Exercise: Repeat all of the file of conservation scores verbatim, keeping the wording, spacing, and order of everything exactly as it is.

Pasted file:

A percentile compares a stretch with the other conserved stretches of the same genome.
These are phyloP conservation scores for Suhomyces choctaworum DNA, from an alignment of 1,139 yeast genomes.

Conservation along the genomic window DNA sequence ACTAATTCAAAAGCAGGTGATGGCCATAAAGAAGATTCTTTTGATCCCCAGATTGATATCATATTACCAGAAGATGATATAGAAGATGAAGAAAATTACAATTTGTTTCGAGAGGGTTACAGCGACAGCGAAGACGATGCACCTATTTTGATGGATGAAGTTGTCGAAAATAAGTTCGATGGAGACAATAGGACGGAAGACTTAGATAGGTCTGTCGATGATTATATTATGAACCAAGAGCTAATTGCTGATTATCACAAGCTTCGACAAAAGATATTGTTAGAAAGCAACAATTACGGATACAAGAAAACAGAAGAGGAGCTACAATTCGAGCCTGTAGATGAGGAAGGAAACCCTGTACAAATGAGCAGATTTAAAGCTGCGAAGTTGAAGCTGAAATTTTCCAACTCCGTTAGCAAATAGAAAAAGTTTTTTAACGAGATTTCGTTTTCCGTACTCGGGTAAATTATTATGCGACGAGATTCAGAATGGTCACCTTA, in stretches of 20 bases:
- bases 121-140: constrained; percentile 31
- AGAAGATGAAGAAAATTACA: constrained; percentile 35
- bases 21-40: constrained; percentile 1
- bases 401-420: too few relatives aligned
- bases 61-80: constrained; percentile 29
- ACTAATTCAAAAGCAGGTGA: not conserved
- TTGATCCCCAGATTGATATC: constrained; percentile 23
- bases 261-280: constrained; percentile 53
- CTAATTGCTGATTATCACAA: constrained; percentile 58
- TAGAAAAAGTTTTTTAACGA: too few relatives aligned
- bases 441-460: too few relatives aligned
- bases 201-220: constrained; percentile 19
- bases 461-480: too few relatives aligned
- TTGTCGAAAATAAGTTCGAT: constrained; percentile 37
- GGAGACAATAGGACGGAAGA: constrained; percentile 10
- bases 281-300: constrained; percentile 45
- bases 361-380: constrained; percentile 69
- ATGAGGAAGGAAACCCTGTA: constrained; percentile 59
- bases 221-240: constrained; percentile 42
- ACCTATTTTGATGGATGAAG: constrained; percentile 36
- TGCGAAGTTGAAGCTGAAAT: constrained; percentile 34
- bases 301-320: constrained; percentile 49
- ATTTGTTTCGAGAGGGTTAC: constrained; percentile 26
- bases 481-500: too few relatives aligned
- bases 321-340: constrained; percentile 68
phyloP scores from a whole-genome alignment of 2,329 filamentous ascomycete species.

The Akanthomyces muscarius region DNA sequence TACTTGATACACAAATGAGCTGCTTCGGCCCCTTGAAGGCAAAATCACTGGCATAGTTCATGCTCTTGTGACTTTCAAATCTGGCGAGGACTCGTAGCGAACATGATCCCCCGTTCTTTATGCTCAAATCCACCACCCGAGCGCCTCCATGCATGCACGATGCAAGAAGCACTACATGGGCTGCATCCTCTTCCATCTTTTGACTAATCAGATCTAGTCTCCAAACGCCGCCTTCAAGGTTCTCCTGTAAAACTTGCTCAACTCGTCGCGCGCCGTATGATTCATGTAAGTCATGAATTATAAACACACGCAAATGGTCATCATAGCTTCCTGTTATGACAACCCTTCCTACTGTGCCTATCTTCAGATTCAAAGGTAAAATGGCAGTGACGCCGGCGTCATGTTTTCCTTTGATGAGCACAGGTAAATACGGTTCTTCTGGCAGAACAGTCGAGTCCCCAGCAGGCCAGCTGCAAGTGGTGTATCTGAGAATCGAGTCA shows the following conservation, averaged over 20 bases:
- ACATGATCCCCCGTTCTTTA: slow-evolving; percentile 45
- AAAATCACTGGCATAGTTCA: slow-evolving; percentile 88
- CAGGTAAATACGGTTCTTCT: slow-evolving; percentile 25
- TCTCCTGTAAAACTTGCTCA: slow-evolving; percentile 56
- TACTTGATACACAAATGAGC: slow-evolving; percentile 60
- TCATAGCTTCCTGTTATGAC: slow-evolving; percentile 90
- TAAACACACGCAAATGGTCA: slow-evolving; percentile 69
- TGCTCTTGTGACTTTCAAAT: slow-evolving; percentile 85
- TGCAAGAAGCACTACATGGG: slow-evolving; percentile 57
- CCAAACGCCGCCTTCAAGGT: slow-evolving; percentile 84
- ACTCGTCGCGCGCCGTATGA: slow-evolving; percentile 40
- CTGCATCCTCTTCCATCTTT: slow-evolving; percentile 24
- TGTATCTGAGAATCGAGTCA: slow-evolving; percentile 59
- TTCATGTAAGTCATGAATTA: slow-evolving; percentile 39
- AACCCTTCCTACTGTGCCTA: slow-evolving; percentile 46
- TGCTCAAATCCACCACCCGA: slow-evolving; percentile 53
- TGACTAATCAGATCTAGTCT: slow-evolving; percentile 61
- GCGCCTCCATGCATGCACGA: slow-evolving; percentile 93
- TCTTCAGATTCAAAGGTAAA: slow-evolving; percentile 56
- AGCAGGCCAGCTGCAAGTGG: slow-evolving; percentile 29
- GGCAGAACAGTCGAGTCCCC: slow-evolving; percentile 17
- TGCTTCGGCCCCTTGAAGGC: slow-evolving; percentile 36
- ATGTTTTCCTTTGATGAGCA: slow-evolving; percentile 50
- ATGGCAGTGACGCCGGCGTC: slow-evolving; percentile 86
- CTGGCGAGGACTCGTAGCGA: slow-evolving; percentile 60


A percentile compares a stretch with the other conserved stretches of the same genome.
These are phyloP conservation scores for Suhomyces choctaworum DNA, from an alignment of 1,139 yeast genomes.

Conservation along the genomic window DNA sequence ACTAATTCAAAAGCAGGTGATGGCCATAAAGAAGATTCTTTTGATCCCCAGATTGATATCATATTACCAGAAGATGATATAGAAGATGAAGAAAATTACAATTTGTTTCGAGAGGGTTACAGCGACAGCGAAGACGATGCACCTATTTTGATGGATGAAGTTGTCGAAAATAAGTTCGATGGAGACAATAGGACGGAAGACTTAGATAGGTCTGTCGATGATTATATTATGAACCAAGAGCTAATTGCTGATTATCACAAGCTTCGACAAAAGATATTGTTAGAAAGCAACAATTACGGATACAAGAAAACAGAAGAGGAGCTACAATTCGAGCCTGTAGATGAGGAAGGAAACCCTGTACAAATGAGCAGATTTAAAGCTGCGAAGTTGAAGCTGAAATTTTCCAACTCCGTTAGCAAATAGAAAAAGTTTTTTAACGAGATTTCGTTTTCCGTACTCGGGTAAATTATTATGCGACGAGATTCAGAATGGTCACCTTA, in stretches of 20 bases:
- bases 121-140: constrained; percentile 31
- AGAAGATGAAGAAAATTACA: constrained; percentile 35
- bases 21-40: constrained; percentile 1
- bases 401-420: too few relatives aligned
- bases 61-80: constrained; percentile 29
- ACTAATTCAAAAGCAGGTGA: not conserved
- TTGATCCCCAGATTGATATC: constrained; percentile 23
- bases 261-280: constrained; percentile 53
- CTAATTGCTGATTATCACAA: constrained; percentile 58
- TAGAAAAAGTTTTTTAACGA: too few relatives aligned
- bases 441-460: too few relatives aligned
- bases 201-220: constrained; percentile 19
- bases 461-480: too few relatives aligned
- TTGTCGAAAATAAGTTCGAT: constrained; percentile 37
- GGAGACAATAGGACGGAAGA: constrained; percentile 10
- bases 281-300: constrained; percentile 45
- bases 361-380: constrained; percentile 69
- ATGAGGAAGGAAACCCTGTA: constrained; percentile 59
- bases 221-240: constrained; percentile 42
- ACCTATTTTGATGGATGAAG: constrained; percentile 36
- TGCGAAGTTGAAGCTGAAAT: constrained; percentile 34
- bases 301-320: constrained; percentile 49
- ATTTGTTTCGAGAGGGTTAC: constrained; percentile 26
- bases 481-500: too few relatives aligned
- bases 321-340: constrained; percentile 68
phyloP scores from a whole-genome alignment of 2,329 filamentous ascomycete species.

The Akanthomyces muscarius region DNA sequence TACTTGATACACAAATGAGCTGCTTCGGCCCCTTGAAGGCAAAATCACTGGCATAGTTCATGCTCTTGTGACTTTCAAATCTGGCGAGGACTCGTAGCGAACATGATCCCCCGTTCTTTATGCTCAAATCCACCACCCGAGCGCCTCCATGCATGCACGATGCAAGAAGCACTACATGGGCTGCATCCTCTTCCATCTTTTGACTAATCAGATCTAGTCTCCAAACGCCGCCTTCAAGGTTCTCCTGTAAAACTTGCTCAACTCGTCGCGCGCCGTATGATTCATGTAAGTCATGAATTATAAACACACGCAAATGGTCATCATAGCTTCCTGTTATGACAACCCTTCCTACTGTGCCTATCTTCAGATTCAAAGGTAAAATGGCAGTGACGCCGGCGTCATGTTTTCCTTTGATGAGCACAGGTAAATACGGTTCTTCTGGCAGAACAGTCGAGTCCCCAGCAGGCCAGCTGCAAGTGGTGTATCTGAGAATCGAGTCA shows the following conservation, averaged over 20 bases:
- ACATGATCCCCCGTTCTTTA: slow-evolving; percentile 45
- AAAATCACTGGCATAGTTCA: slow-evolving; percentile 88
- CAGGTAAATACGGTTCTTCT: slow-evolving; percentile 25
- TCTCCTGTAAAACTTGCTCA: slow-evolving; percentile 56
- TACTTGATACACAAATGAGC: slow-evolving; percentile 60
- TCATAGCTTCCTGTTATGAC: slow-evolving; percentile 90
- TAAACACACGCAAATGGTCA: slow-evolving; percentile 69
- TGCTCTTGTGACTTTCAAAT: slow-evolving; percentile 85
- TGCAAGAAGCACTACATGGG: slow-evolving; percentile 57
- CCAAACGCCGCCTTCAAGGT: slow-evolving; percentile 84
- ACTCGTCGCGCGCCGTATGA: slow-evolving; percentile 40
- CTGCATCCTCTTCCATCTTT: slow-evolving; percentile 24
- TGTATCTGAGAATCGAGTCA: slow-evolving; percentile 59
- TTCATGTAAGTCATGAATTA: slow-evolving; percentile 39
- AACCCTTCCTACTGTGCCTA: slow-evolving; percentile 46
- TGCTCAAATCCACCACCCGA: slow-evolving; percentile 53
- TGACTAATCAGATCTAGTCT: slow-evolving; percentile 61
- GCGCCTCCATGCATGCACGA: slow-evolving; percentile 93
- TCTTCAGATTCAAAGGTAAA: slow-evolving; percentile 56
- AGCAGGCCAGCTGCAAGTGG: slow-evolving; percentile 29
- GGCAGAACAGTCGAGTCCCC: slow-evolving; percentile 17
- TGCTTCGGCCCCTTGAAGGC: slow-evolving; percentile 36
- ATGTTTTCCTTTGATGAGCA: slow-evolving; percentile 50
- ATGGCAGTGACGCCGGCGTC: slow-evolving; percentile 86
- CTGGCGAGGACTCGTAGCGA: slow-evolving; percentile 60